The City of Philadelphia has prevailed in a lawsuit brought by a paramedic cadet alleging he had been discriminated against on account of his physical disabilities.
Chase Frost claims he was prevented from entering a fire academy program to become a Fire Services Paramedic for the Philadelphia Fire Department in October, 2015, and then wrongfully terminated from a second fire academy program in September, 2016. He also alleges he was retaliated against because he filed a complaint with the EEOC over the 2015 academy, and subjected to a hostile work environment at the Fire Academy in 2016.
As explained in the decision:
- In August 2007, Plaintiff became disabled while performing a fire rescue as a volunteer firefighter with the Delaware County Parkside Fire Company.
- As a result of that incident, Plaintiff’s left arm and right leg were amputated and fitted with prosthetics, and his body was severely burned, leaving visible cars over 60% of Plaintiff’s body including his head, neck, right arm and left leg.
- Plaintiff is a licensed and certified paramedic in both the State of Pennsylvania and with the National Registry of Emergency Medical Technicians, with over five years of experience and over 1,100 hours of field internship experience.
Frost was admitted to the fire academy on September 12, 2016, but almost immediately ran into problems. He was unable to report on September 13, 2016 due to swelling in his lower right extremity. He returned to class on September 14, 2016, but was terminated from the academy on September 22, 2016 after failing a written quiz for the second time.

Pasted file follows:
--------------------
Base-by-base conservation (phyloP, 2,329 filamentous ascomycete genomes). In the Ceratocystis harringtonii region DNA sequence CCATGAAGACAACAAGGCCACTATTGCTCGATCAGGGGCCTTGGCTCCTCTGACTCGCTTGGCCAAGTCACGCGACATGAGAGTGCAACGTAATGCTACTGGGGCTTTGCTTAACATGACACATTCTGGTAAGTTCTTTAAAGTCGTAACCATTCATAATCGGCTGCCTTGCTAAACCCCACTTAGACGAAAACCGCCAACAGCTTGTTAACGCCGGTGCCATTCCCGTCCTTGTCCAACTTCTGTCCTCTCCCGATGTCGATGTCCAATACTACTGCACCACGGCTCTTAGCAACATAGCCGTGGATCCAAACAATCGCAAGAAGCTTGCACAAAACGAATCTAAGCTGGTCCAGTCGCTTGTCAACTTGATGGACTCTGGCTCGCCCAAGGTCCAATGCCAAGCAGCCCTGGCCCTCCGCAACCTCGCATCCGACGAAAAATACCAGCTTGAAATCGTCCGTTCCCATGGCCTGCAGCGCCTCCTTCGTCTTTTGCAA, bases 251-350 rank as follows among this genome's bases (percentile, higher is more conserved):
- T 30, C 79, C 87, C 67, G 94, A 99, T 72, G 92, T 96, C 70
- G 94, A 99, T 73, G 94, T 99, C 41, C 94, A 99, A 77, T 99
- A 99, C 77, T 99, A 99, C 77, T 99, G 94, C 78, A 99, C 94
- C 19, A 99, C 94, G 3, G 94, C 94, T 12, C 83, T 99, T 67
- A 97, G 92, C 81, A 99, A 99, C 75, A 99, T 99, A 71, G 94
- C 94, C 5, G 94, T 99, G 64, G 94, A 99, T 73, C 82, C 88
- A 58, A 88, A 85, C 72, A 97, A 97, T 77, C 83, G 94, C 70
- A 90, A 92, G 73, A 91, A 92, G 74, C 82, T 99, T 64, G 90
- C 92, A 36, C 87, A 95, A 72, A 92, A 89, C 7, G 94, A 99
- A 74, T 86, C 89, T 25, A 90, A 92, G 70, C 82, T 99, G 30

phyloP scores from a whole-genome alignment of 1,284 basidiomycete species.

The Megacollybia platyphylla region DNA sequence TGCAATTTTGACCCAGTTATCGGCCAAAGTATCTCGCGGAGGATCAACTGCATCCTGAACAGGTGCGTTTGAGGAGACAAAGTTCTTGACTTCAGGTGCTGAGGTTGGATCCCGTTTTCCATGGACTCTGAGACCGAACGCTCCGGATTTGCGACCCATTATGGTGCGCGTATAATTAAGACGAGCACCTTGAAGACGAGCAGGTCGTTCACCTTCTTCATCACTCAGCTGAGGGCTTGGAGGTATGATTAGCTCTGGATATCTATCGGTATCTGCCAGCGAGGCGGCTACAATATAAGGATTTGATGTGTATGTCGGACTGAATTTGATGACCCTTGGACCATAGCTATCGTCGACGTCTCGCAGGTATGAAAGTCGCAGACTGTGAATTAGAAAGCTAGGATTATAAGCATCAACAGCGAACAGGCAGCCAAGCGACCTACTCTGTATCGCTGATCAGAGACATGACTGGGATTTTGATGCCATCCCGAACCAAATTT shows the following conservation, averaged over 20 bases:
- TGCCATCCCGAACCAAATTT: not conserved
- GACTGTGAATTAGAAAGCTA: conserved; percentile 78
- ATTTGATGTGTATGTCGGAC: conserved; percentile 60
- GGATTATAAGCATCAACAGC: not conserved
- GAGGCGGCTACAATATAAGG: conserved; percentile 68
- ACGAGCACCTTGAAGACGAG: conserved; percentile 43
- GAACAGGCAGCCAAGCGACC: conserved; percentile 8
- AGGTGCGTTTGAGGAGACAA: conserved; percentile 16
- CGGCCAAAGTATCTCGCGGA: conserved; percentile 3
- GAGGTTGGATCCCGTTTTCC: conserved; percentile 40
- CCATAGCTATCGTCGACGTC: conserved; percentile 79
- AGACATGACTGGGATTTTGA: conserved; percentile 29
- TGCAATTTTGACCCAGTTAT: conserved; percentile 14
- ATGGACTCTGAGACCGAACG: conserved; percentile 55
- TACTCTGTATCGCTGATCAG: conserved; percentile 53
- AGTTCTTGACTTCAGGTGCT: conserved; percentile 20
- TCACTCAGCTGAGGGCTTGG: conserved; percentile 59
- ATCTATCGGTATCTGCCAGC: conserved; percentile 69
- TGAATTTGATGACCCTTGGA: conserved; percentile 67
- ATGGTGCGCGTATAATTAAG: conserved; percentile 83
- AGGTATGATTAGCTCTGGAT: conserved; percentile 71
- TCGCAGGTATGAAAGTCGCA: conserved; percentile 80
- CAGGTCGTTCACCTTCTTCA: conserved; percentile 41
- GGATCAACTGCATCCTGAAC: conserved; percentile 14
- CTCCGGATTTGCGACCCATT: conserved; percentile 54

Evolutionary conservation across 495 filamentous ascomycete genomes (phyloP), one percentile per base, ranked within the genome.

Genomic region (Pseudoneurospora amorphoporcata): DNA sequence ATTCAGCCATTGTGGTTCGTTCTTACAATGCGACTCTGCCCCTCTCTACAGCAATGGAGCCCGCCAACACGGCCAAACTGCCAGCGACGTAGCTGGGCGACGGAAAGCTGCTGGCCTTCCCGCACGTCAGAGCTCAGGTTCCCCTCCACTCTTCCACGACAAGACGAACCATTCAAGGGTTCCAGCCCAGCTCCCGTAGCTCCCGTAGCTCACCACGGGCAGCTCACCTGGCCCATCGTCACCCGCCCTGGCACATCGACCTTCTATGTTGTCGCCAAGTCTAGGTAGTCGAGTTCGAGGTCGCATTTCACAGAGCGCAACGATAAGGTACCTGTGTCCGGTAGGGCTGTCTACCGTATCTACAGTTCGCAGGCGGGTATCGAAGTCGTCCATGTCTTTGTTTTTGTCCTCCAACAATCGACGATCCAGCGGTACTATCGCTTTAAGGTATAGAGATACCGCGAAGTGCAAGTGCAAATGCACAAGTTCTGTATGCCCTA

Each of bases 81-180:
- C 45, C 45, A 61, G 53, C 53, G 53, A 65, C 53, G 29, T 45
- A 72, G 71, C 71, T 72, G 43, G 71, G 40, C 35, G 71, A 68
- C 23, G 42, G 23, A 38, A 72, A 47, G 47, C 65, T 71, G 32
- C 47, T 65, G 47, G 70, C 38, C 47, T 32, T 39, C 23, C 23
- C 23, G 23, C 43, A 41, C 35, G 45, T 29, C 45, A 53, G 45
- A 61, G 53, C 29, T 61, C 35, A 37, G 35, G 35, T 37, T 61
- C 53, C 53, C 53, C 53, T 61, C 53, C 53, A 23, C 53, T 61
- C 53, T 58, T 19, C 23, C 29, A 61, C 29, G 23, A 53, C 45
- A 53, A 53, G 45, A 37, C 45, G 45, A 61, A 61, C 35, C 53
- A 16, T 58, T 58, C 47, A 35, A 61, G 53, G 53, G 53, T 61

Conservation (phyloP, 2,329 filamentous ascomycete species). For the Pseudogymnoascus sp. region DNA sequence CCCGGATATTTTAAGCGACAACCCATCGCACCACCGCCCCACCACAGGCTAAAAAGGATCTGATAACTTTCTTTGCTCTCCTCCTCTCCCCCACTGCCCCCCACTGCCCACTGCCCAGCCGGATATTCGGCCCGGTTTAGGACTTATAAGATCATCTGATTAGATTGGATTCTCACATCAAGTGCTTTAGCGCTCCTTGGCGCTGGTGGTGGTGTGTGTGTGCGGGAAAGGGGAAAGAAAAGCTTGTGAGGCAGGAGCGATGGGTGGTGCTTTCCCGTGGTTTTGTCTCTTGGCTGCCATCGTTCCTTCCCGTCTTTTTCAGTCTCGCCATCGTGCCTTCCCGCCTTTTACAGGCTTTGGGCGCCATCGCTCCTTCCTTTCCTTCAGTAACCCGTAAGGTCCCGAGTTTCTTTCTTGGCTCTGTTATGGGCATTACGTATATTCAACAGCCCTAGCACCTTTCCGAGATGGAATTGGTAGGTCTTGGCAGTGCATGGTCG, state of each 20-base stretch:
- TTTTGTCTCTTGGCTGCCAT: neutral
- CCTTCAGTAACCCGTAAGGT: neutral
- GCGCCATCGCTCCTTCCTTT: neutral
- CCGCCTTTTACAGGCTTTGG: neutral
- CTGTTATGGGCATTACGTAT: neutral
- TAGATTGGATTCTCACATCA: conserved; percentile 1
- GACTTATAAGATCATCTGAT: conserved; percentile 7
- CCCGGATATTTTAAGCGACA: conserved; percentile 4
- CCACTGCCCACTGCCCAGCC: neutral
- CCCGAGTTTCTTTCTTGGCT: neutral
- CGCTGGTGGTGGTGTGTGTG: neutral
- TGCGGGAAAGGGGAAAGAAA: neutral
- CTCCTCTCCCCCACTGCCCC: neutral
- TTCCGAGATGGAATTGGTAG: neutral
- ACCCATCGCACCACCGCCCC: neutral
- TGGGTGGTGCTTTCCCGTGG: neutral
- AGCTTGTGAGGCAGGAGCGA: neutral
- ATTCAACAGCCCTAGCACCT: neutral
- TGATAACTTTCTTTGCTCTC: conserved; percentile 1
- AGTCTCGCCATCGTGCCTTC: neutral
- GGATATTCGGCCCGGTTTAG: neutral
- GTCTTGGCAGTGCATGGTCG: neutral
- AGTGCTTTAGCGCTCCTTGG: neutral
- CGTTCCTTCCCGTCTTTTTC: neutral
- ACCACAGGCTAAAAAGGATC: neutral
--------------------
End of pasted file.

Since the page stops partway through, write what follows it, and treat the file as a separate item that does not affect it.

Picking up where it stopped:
Frost filed suit in federal court alleging discrimination, retaliation, and hostile work environment under the Americans with Disabilities Act Amendments Act of 2008 (Count I), the Pennsylvania Human Rights Act (Count II), and the Philadelphia Fair Practices Ordinance (Count III). He claims he was subjected to more rigorous physical testing than his counterparts, that one instructor made a remark to his class about how disgusting burn victims were, that another instructor “gawked” at his prosthetic limb, and that a city doctor told him to “really think hard” about whether he should proceed with becoming a Fire Services Paramedic.
In ruling on behalf of the city, US District Court Judge Michael M. Baylson explained the law as follows:
- Plaintiff’s discrimination claims under these three statutes are subject to the three-part burden-shifting framework set out in McDonnell Douglas Corp v. Green, 411 U.S. 792 (1973) and can be analyzed together.
- A plaintiff faces the initial burden of establishing a prima facie case of unlawful discrimination.
- If a prima facie case is successfully established, the defendant then must articulate some legitimate, nondiscriminatory reason for the Plaintiff’s adverse treatment.
- Finally, if the defendant successfully puts forth such reasons, the plaintiff must demonstrate that those reasons are merely pretext for unlawful employment discrimination.
- To make out a prima facie case under the ADA, an employee must establish that he “(1) has a ‘disability,’ (2) is a ‘qualified individual,’ and (3) has suffered an adverse employment action because of that disability.”
Judge Baylson went on to conclude that the facts which Frost alleged were insufficient to establish that he had been discriminated against, that the city failed to accommodate his disability, or that he had been subjected to a hostile work environment.
Here is a copy of the ruling: